An attorney for developer Carpenter and Company convinced Braintree Planning Board members on Tuesday night to allow its new to maintain fewer parking spaces per room based on a more modern and nuanced interpretation of parking codes.
Members voted 5-0 to allow the hotel one parking space per room instead of 1.25 per room, based on Frank Marinelli's argument – bolstered by an engineer's study – that the scaled-down business hotel requires less parking. Overall, the complex on Forbes Road across from the will have 636 parking spaces for the hotel, retailers and restaurants.
Carpenter is still finalizing tenants that will join the existing T.G.I. Friday's, as well as Jared the Galleria of Jewelry and Starbucks, which will likely enter the complex as a standalone location. Vice President Peter Diana said on Tuesday that Starbucks is "very close" to committing, but would not comment further on the coffee shop nor other potential stores.
The developer has invested $25 million in the hotel and shopping complex, Marinelli said. Much of that has been put into remodeling the former Sheraton Hotel, demolishing a significant portion of the structure, including the ballroom area, and reducing the room total from 374 to 204.
With that room count and meeting space considerations, the hotel will now maintain 216 spaces. The modification approved by the board is the "last element" of turning an "archaic hotel" into a business hotel, Marinelli said.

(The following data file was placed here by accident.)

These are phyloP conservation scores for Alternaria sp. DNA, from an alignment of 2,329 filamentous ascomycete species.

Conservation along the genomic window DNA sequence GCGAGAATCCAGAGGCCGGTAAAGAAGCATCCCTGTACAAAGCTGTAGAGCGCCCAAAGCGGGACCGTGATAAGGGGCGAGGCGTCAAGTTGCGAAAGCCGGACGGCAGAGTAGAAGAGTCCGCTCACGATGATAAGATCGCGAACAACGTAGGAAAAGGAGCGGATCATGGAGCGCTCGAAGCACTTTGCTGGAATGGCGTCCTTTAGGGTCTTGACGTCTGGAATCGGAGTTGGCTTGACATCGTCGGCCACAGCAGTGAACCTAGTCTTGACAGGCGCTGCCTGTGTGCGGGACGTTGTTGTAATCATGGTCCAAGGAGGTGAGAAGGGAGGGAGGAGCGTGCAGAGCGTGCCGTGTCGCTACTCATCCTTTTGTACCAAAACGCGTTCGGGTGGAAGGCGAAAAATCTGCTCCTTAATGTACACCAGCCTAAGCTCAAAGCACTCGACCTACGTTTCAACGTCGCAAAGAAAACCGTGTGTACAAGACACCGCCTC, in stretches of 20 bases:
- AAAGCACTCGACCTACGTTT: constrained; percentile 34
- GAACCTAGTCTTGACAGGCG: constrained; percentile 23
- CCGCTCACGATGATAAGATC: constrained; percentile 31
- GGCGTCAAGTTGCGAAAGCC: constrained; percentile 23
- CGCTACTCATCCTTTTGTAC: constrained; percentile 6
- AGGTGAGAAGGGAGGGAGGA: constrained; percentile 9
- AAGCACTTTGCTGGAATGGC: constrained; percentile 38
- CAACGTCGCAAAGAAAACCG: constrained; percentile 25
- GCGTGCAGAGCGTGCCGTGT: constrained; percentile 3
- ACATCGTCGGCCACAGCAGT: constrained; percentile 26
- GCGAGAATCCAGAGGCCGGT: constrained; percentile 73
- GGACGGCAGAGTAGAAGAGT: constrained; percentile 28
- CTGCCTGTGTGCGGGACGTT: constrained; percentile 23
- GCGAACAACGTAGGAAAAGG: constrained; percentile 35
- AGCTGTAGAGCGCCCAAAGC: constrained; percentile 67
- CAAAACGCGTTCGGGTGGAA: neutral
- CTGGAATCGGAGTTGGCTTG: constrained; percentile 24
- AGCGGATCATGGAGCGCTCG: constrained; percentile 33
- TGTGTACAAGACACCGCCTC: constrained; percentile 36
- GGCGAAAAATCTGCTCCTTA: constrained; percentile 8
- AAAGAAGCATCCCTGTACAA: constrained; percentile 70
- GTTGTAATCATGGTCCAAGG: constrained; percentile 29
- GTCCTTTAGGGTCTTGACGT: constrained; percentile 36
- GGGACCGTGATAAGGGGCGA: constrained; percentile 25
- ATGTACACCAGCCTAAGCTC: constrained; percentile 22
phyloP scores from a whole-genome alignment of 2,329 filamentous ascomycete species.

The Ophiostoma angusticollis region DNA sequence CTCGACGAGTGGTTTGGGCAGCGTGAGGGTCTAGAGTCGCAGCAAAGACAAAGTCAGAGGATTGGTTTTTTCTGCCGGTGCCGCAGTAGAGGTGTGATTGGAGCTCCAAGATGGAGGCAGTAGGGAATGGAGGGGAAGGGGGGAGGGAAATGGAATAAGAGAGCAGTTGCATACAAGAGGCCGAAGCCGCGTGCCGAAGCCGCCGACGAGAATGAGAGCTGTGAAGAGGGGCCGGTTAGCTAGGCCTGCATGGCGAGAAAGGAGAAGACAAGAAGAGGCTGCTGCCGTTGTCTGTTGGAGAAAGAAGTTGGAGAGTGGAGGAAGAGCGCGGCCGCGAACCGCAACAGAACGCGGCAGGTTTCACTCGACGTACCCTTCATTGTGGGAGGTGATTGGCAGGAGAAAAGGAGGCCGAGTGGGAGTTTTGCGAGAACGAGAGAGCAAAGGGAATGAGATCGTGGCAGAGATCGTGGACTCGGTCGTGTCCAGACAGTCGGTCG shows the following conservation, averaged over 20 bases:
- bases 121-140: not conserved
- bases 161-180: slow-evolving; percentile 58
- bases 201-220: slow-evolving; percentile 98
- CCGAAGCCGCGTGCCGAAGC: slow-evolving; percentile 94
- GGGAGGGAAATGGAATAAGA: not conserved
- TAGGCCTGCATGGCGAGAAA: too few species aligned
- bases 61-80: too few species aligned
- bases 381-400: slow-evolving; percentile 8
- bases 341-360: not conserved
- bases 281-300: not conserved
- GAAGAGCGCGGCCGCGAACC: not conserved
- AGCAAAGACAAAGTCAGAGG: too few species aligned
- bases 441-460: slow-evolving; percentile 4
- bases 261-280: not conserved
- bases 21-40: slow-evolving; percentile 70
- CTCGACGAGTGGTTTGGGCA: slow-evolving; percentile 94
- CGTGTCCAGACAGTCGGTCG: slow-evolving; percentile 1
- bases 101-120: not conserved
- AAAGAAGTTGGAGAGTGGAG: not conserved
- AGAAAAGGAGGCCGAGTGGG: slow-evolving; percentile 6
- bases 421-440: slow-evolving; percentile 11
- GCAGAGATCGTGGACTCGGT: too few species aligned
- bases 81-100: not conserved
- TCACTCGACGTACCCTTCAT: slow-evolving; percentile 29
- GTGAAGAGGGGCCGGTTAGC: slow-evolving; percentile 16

"We're just trying to bring the nature of this hotel into compliance with the parking ratio," he said.
The retail shops will have five spaces per thousand square feet and the restaurants one space per 3.5 seats.
Braintree's zoning bylaws do not distinguish between types of hotels, Marinelli said, meaning that it mandates the same parking ratio for a full-service hotel with restaurants and more meeting space like the Sheraton as it does a hotel like the Hyatt Place, where more travelers arriving on business tend to carpool.
"We are in complete agreement with the applicant," Planning and Community Development Director Christine Stickney said.
There was some pushback, though, from members Darryl Mikami and James Eng, who argued that at full capacity the hotel and complex could have problems with parking. A stipulation was attached that the developer return to the Planning Board if any issues arise.
"We're not spending $25 million to develop a site that's going to have problems," Marinelli said. "The problem is the Granite Street corridor..."